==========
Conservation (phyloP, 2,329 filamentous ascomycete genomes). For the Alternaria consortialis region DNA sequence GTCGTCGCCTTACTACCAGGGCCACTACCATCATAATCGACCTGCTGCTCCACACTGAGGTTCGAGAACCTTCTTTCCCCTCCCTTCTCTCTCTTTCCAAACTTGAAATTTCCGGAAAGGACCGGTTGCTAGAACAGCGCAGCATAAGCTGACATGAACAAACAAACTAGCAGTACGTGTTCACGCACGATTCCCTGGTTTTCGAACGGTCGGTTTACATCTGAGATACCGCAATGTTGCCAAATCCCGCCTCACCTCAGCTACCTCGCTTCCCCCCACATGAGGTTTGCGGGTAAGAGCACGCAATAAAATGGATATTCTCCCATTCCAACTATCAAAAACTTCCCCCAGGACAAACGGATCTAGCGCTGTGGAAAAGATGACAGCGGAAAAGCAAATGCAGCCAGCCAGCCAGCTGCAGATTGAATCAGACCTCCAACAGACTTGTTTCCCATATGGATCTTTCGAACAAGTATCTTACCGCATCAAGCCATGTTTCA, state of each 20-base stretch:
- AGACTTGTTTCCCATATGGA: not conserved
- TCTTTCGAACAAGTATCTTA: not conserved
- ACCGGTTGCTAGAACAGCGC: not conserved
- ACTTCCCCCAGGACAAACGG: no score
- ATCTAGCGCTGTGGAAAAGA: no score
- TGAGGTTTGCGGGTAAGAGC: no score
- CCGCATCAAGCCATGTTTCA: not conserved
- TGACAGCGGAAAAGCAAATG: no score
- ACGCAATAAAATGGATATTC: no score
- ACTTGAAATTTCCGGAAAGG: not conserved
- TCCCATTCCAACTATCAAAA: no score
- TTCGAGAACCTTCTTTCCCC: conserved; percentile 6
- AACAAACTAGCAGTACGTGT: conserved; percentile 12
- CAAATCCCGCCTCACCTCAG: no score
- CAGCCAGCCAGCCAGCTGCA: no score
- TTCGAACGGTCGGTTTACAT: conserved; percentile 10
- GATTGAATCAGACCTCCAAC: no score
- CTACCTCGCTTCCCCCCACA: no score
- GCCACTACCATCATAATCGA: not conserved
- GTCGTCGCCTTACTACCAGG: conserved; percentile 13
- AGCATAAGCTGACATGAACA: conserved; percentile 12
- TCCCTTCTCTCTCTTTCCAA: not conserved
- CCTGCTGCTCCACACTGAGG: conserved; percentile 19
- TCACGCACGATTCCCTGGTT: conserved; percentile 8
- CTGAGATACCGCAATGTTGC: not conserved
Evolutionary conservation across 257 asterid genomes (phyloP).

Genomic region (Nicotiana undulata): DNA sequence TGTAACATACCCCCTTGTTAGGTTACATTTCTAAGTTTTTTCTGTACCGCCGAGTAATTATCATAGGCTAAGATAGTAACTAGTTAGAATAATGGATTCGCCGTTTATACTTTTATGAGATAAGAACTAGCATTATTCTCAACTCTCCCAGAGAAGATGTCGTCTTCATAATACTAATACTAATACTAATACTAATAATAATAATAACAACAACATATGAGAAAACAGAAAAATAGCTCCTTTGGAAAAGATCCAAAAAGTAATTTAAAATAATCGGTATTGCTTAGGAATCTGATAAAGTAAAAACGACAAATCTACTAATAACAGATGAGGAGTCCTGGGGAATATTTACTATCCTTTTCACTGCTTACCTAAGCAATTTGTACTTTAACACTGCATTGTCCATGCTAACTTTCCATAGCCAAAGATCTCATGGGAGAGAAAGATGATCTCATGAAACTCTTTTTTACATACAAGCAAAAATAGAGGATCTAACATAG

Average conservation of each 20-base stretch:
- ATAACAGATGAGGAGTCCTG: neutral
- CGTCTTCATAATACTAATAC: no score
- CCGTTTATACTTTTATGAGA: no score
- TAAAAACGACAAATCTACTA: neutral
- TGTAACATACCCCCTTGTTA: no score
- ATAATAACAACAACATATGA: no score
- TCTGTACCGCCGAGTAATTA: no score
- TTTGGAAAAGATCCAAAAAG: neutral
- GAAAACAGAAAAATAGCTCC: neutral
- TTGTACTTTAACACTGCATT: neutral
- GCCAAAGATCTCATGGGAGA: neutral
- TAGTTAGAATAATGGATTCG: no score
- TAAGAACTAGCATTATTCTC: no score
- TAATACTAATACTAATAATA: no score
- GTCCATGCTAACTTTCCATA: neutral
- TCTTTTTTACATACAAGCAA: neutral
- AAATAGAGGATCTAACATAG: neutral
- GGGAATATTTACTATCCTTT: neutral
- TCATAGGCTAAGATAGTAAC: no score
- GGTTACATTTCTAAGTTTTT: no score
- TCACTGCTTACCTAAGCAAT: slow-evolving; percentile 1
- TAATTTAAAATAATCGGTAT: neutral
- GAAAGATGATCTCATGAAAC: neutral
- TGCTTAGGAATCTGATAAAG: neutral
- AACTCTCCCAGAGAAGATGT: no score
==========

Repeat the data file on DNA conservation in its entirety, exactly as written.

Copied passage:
Conservation (phyloP, 2,329 filamentous ascomycete genomes). For the Alternaria consortialis region DNA sequence GTCGTCGCCTTACTACCAGGGCCACTACCATCATAATCGACCTGCTGCTCCACACTGAGGTTCGAGAACCTTCTTTCCCCTCCCTTCTCTCTCTTTCCAAACTTGAAATTTCCGGAAAGGACCGGTTGCTAGAACAGCGCAGCATAAGCTGACATGAACAAACAAACTAGCAGTACGTGTTCACGCACGATTCCCTGGTTTTCGAACGGTCGGTTTACATCTGAGATACCGCAATGTTGCCAAATCCCGCCTCACCTCAGCTACCTCGCTTCCCCCCACATGAGGTTTGCGGGTAAGAGCACGCAATAAAATGGATATTCTCCCATTCCAACTATCAAAAACTTCCCCCAGGACAAACGGATCTAGCGCTGTGGAAAAGATGACAGCGGAAAAGCAAATGCAGCCAGCCAGCCAGCTGCAGATTGAATCAGACCTCCAACAGACTTGTTTCCCATATGGATCTTTCGAACAAGTATCTTACCGCATCAAGCCATGTTTCA, state of each 20-base stretch:
- AGACTTGTTTCCCATATGGA: not conserved
- TCTTTCGAACAAGTATCTTA: not conserved
- ACCGGTTGCTAGAACAGCGC: not conserved
- ACTTCCCCCAGGACAAACGG: no score
- ATCTAGCGCTGTGGAAAAGA: no score
- TGAGGTTTGCGGGTAAGAGC: no score
- CCGCATCAAGCCATGTTTCA: not conserved
- TGACAGCGGAAAAGCAAATG: no score
- ACGCAATAAAATGGATATTC: no score
- ACTTGAAATTTCCGGAAAGG: not conserved
- TCCCATTCCAACTATCAAAA: no score
- TTCGAGAACCTTCTTTCCCC: conserved; percentile 6
- AACAAACTAGCAGTACGTGT: conserved; percentile 12
- CAAATCCCGCCTCACCTCAG: no score
- CAGCCAGCCAGCCAGCTGCA: no score
- TTCGAACGGTCGGTTTACAT: conserved; percentile 10
- GATTGAATCAGACCTCCAAC: no score
- CTACCTCGCTTCCCCCCACA: no score
- GCCACTACCATCATAATCGA: not conserved
- GTCGTCGCCTTACTACCAGG: conserved; percentile 13
- AGCATAAGCTGACATGAACA: conserved; percentile 12
- TCCCTTCTCTCTCTTTCCAA: not conserved
- CCTGCTGCTCCACACTGAGG: conserved; percentile 19
- TCACGCACGATTCCCTGGTT: conserved; percentile 8
- CTGAGATACCGCAATGTTGC: not conserved
Evolutionary conservation across 257 asterid genomes (phyloP).

Genomic region (Nicotiana undulata): DNA sequence TGTAACATACCCCCTTGTTAGGTTACATTTCTAAGTTTTTTCTGTACCGCCGAGTAATTATCATAGGCTAAGATAGTAACTAGTTAGAATAATGGATTCGCCGTTTATACTTTTATGAGATAAGAACTAGCATTATTCTCAACTCTCCCAGAGAAGATGTCGTCTTCATAATACTAATACTAATACTAATACTAATAATAATAATAACAACAACATATGAGAAAACAGAAAAATAGCTCCTTTGGAAAAGATCCAAAAAGTAATTTAAAATAATCGGTATTGCTTAGGAATCTGATAAAGTAAAAACGACAAATCTACTAATAACAGATGAGGAGTCCTGGGGAATATTTACTATCCTTTTCACTGCTTACCTAAGCAATTTGTACTTTAACACTGCATTGTCCATGCTAACTTTCCATAGCCAAAGATCTCATGGGAGAGAAAGATGATCTCATGAAACTCTTTTTTACATACAAGCAAAAATAGAGGATCTAACATAG

Average conservation of each 20-base stretch:
- ATAACAGATGAGGAGTCCTG: neutral
- CGTCTTCATAATACTAATAC: no score
- CCGTTTATACTTTTATGAGA: no score
- TAAAAACGACAAATCTACTA: neutral
- TGTAACATACCCCCTTGTTA: no score
- ATAATAACAACAACATATGA: no score
- TCTGTACCGCCGAGTAATTA: no score
- TTTGGAAAAGATCCAAAAAG: neutral
- GAAAACAGAAAAATAGCTCC: neutral
- TTGTACTTTAACACTGCATT: neutral
- GCCAAAGATCTCATGGGAGA: neutral
- TAGTTAGAATAATGGATTCG: no score
- TAAGAACTAGCATTATTCTC: no score
- TAATACTAATACTAATAATA: no score
- GTCCATGCTAACTTTCCATA: neutral
- TCTTTTTTACATACAAGCAA: neutral
- AAATAGAGGATCTAACATAG: neutral
- GGGAATATTTACTATCCTTT: neutral
- TCATAGGCTAAGATAGTAAC: no score
- GGTTACATTTCTAAGTTTTT: no score
- TCACTGCTTACCTAAGCAAT: slow-evolving; percentile 1
- TAATTTAAAATAATCGGTAT: neutral
- GAAAGATGATCTCATGAAAC: neutral
- TGCTTAGGAATCTGATAAAG: neutral
- AACTCTCCCAGAGAAGATGT: no score